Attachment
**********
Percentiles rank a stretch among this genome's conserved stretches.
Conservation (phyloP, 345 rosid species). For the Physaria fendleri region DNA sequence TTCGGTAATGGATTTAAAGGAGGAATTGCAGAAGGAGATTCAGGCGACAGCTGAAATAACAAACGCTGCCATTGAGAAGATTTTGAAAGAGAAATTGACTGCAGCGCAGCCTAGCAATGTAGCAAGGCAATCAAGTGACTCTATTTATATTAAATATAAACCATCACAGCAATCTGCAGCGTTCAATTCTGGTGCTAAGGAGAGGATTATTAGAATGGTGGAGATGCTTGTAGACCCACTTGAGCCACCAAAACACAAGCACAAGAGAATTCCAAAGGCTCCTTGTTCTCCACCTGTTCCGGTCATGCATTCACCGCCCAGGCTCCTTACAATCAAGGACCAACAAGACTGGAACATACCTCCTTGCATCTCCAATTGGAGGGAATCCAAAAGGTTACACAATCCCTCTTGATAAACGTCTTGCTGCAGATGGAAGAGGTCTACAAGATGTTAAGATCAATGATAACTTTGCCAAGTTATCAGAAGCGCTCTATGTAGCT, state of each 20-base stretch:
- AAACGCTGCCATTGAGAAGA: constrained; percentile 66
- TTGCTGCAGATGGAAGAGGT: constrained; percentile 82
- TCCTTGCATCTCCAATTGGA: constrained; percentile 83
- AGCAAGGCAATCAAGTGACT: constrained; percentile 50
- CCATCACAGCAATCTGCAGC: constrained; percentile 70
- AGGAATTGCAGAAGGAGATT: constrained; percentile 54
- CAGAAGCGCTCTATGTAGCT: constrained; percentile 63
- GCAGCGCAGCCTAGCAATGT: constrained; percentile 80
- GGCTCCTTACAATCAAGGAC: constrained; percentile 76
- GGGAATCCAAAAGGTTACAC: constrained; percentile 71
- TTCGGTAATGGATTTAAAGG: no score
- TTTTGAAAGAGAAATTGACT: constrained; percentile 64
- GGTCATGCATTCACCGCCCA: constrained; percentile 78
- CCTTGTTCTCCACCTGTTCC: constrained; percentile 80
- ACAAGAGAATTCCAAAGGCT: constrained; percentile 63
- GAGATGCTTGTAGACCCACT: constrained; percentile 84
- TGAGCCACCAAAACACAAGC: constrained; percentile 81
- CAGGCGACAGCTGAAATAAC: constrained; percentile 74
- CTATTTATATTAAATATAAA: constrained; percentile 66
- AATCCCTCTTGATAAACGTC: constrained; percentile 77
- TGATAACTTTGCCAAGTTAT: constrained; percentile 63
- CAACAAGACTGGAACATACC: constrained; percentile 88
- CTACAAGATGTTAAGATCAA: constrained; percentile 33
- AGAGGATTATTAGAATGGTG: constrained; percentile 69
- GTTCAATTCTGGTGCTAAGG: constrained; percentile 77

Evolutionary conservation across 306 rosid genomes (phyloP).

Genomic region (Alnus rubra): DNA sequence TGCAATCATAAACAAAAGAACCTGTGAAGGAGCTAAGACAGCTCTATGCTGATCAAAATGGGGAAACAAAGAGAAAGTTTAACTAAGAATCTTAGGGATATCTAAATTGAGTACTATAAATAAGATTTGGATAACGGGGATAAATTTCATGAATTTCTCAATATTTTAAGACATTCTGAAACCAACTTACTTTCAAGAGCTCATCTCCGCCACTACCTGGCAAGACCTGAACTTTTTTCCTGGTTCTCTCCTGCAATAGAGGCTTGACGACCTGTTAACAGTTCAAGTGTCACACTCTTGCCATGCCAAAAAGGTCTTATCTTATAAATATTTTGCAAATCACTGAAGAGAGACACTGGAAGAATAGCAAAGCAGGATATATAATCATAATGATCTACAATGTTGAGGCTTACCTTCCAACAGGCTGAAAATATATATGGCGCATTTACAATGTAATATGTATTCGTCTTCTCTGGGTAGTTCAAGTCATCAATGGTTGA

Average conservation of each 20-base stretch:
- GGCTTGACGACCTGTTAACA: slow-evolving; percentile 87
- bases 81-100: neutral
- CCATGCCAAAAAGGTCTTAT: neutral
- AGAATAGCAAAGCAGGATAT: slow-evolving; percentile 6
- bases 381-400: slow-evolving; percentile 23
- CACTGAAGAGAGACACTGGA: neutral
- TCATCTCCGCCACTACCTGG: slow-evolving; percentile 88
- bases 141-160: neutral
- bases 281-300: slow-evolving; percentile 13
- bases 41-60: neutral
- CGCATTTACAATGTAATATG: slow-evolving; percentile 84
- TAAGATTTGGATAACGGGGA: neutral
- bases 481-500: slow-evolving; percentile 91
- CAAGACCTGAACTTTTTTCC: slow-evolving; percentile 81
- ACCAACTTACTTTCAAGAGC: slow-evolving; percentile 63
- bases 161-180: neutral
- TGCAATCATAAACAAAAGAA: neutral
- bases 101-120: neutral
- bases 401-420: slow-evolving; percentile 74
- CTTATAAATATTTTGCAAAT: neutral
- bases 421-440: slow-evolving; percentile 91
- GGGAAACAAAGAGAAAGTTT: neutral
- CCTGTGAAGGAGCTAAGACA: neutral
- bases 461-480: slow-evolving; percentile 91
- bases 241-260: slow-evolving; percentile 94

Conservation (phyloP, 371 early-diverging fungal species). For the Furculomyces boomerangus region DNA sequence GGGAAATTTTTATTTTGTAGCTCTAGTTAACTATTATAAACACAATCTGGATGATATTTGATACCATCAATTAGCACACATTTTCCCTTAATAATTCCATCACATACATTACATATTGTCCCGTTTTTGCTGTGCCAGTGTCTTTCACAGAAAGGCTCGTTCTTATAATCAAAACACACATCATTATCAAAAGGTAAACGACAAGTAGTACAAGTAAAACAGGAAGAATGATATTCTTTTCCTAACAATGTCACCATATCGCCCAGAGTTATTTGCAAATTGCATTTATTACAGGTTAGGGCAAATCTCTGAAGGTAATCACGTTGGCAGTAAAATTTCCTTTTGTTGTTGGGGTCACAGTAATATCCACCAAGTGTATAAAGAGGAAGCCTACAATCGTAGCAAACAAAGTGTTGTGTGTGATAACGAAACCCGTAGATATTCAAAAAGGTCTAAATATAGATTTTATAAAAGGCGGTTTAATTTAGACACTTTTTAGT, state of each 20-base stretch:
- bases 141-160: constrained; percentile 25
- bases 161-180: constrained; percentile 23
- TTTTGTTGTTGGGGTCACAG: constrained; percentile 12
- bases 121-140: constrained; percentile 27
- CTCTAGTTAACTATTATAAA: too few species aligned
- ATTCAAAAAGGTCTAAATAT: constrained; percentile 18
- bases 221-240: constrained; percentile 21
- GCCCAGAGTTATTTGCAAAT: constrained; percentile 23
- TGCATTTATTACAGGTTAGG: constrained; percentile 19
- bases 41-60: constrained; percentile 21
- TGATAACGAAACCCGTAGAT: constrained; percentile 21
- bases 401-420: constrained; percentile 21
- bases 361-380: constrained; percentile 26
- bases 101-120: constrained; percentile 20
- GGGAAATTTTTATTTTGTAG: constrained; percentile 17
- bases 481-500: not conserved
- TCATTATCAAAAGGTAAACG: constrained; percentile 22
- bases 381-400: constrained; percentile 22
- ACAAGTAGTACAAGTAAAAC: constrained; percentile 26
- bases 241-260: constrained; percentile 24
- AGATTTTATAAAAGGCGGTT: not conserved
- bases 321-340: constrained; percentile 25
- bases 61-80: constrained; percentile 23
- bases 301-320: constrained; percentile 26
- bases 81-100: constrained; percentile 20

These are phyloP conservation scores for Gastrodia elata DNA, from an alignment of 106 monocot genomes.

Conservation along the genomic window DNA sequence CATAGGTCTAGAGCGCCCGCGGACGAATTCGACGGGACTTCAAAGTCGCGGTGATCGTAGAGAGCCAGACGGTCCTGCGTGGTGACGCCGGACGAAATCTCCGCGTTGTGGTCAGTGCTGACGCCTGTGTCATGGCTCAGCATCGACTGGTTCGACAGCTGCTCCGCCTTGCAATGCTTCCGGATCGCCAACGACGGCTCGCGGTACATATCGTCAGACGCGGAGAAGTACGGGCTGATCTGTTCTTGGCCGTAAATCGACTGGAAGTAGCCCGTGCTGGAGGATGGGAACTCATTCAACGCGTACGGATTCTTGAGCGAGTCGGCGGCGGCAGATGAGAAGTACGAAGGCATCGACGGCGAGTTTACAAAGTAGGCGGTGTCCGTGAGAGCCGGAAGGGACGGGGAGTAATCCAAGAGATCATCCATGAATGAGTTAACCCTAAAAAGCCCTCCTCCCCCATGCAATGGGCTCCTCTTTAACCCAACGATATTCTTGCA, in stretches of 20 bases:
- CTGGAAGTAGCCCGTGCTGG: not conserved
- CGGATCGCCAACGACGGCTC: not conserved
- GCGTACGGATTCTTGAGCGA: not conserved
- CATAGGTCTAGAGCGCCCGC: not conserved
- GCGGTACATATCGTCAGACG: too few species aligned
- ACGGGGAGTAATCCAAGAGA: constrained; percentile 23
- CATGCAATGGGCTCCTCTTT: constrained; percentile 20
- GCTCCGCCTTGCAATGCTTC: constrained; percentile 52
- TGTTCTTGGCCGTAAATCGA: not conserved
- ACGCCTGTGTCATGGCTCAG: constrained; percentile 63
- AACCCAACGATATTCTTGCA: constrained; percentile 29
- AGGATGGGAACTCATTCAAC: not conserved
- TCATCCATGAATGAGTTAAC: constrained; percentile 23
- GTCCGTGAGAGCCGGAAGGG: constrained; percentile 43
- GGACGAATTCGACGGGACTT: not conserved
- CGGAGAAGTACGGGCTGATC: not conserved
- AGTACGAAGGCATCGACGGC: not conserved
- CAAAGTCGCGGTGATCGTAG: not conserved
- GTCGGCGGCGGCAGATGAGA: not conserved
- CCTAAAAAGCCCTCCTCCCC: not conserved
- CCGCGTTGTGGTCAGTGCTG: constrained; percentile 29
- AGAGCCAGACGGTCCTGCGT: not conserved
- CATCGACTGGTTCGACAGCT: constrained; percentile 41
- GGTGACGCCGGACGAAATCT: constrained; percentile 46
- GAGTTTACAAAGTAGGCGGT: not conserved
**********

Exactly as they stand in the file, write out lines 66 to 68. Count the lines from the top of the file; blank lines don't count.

- bases 41-60: constrained; percentile 21
- TGATAACGAAACCCGTAGAT: constrained; percentile 21
- bases 401-420: constrained; percentile 21